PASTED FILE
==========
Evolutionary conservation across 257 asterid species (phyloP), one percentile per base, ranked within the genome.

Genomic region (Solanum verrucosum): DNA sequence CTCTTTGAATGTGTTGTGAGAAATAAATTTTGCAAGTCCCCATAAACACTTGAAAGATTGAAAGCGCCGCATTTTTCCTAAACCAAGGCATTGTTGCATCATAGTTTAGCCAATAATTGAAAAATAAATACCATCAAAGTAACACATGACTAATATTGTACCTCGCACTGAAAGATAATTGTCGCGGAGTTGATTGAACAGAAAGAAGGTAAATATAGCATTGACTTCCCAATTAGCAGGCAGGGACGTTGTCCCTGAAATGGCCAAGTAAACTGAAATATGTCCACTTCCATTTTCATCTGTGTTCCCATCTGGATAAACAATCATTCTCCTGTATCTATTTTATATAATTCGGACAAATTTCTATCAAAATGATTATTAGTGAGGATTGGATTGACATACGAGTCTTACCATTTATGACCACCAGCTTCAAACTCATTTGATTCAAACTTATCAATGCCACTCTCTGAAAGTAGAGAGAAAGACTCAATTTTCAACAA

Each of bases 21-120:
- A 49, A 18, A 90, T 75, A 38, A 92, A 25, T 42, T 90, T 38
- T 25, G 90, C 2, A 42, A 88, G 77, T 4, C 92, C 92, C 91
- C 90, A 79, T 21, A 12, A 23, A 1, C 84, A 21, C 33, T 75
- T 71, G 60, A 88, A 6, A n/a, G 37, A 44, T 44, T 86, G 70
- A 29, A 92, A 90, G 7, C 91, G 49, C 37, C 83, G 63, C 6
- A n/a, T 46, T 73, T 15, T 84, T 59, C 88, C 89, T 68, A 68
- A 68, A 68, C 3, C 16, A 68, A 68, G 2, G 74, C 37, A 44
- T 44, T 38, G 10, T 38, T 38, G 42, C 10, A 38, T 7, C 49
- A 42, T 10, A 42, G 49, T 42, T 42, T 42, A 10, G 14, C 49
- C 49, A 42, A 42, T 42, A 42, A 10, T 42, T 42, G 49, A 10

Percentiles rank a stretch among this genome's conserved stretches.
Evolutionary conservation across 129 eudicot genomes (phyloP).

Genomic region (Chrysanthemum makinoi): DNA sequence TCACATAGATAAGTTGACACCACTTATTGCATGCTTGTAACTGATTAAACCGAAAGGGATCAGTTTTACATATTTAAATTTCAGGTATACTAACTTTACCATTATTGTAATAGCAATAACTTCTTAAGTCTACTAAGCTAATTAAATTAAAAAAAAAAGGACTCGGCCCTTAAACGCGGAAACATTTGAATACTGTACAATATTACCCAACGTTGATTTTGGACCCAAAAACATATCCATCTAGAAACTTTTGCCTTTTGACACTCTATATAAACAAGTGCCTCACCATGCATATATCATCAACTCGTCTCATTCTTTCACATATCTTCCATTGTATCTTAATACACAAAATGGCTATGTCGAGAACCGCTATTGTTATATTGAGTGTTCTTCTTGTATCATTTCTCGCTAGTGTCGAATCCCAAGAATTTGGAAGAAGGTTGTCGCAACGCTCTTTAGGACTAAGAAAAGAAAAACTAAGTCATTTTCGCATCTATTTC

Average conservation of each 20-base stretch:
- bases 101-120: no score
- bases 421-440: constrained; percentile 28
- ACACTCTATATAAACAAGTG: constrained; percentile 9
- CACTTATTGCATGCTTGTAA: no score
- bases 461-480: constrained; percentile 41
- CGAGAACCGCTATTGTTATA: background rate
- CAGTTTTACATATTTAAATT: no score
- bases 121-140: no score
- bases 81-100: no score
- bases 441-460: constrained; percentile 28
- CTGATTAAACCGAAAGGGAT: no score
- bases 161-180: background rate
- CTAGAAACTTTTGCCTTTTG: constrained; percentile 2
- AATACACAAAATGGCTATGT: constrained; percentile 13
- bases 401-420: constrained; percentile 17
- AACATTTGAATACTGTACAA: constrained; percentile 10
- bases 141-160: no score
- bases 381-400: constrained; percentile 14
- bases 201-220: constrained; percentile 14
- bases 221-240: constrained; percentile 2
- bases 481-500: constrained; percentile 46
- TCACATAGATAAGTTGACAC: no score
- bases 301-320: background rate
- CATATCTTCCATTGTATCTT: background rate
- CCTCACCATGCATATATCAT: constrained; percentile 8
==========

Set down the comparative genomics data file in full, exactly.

Evolutionary conservation across 257 asterid species (phyloP), one percentile per base, ranked within the genome.

Genomic region (Solanum verrucosum): DNA sequence CTCTTTGAATGTGTTGTGAGAAATAAATTTTGCAAGTCCCCATAAACACTTGAAAGATTGAAAGCGCCGCATTTTTCCTAAACCAAGGCATTGTTGCATCATAGTTTAGCCAATAATTGAAAAATAAATACCATCAAAGTAACACATGACTAATATTGTACCTCGCACTGAAAGATAATTGTCGCGGAGTTGATTGAACAGAAAGAAGGTAAATATAGCATTGACTTCCCAATTAGCAGGCAGGGACGTTGTCCCTGAAATGGCCAAGTAAACTGAAATATGTCCACTTCCATTTTCATCTGTGTTCCCATCTGGATAAACAATCATTCTCCTGTATCTATTTTATATAATTCGGACAAATTTCTATCAAAATGATTATTAGTGAGGATTGGATTGACATACGAGTCTTACCATTTATGACCACCAGCTTCAAACTCATTTGATTCAAACTTATCAATGCCACTCTCTGAAAGTAGAGAGAAAGACTCAATTTTCAACAA

Each of bases 21-120:
- A 49, A 18, A 90, T 75, A 38, A 92, A 25, T 42, T 90, T 38
- T 25, G 90, C 2, A 42, A 88, G 77, T 4, C 92, C 92, C 91
- C 90, A 79, T 21, A 12, A 23, A 1, C 84, A 21, C 33, T 75
- T 71, G 60, A 88, A 6, A n/a, G 37, A 44, T 44, T 86, G 70
- A 29, A 92, A 90, G 7, C 91, G 49, C 37, C 83, G 63, C 6
- A n/a, T 46, T 73, T 15, T 84, T 59, C 88, C 89, T 68, A 68
- A 68, A 68, C 3, C 16, A 68, A 68, G 2, G 74, C 37, A 44
- T 44, T 38, G 10, T 38, T 38, G 42, C 10, A 38, T 7, C 49
- A 42, T 10, A 42, G 49, T 42, T 42, T 42, A 10, G 14, C 49
- C 49, A 42, A 42, T 42, A 42, A 10, T 42, T 42, G 49, A 10

Percentiles rank a stretch among this genome's conserved stretches.
Evolutionary conservation across 129 eudicot genomes (phyloP).

Genomic region (Chrysanthemum makinoi): DNA sequence TCACATAGATAAGTTGACACCACTTATTGCATGCTTGTAACTGATTAAACCGAAAGGGATCAGTTTTACATATTTAAATTTCAGGTATACTAACTTTACCATTATTGTAATAGCAATAACTTCTTAAGTCTACTAAGCTAATTAAATTAAAAAAAAAAGGACTCGGCCCTTAAACGCGGAAACATTTGAATACTGTACAATATTACCCAACGTTGATTTTGGACCCAAAAACATATCCATCTAGAAACTTTTGCCTTTTGACACTCTATATAAACAAGTGCCTCACCATGCATATATCATCAACTCGTCTCATTCTTTCACATATCTTCCATTGTATCTTAATACACAAAATGGCTATGTCGAGAACCGCTATTGTTATATTGAGTGTTCTTCTTGTATCATTTCTCGCTAGTGTCGAATCCCAAGAATTTGGAAGAAGGTTGTCGCAACGCTCTTTAGGACTAAGAAAAGAAAAACTAAGTCATTTTCGCATCTATTTC

Average conservation of each 20-base stretch:
- bases 101-120: no score
- bases 421-440: constrained; percentile 28
- ACACTCTATATAAACAAGTG: constrained; percentile 9
- CACTTATTGCATGCTTGTAA: no score
- bases 461-480: constrained; percentile 41
- CGAGAACCGCTATTGTTATA: background rate
- CAGTTTTACATATTTAAATT: no score
- bases 121-140: no score
- bases 81-100: no score
- bases 441-460: constrained; percentile 28
- CTGATTAAACCGAAAGGGAT: no score
- bases 161-180: background rate
- CTAGAAACTTTTGCCTTTTG: constrained; percentile 2
- AATACACAAAATGGCTATGT: constrained; percentile 13
- bases 401-420: constrained; percentile 17
- AACATTTGAATACTGTACAA: constrained; percentile 10
- bases 141-160: no score
- bases 381-400: constrained; percentile 14
- bases 201-220: constrained; percentile 14
- bases 221-240: constrained; percentile 2
- bases 481-500: constrained; percentile 46
- TCACATAGATAAGTTGACAC: no score
- bases 301-320: background rate
- CATATCTTCCATTGTATCTT: background rate
- CCTCACCATGCATATATCAT: constrained; percentile 8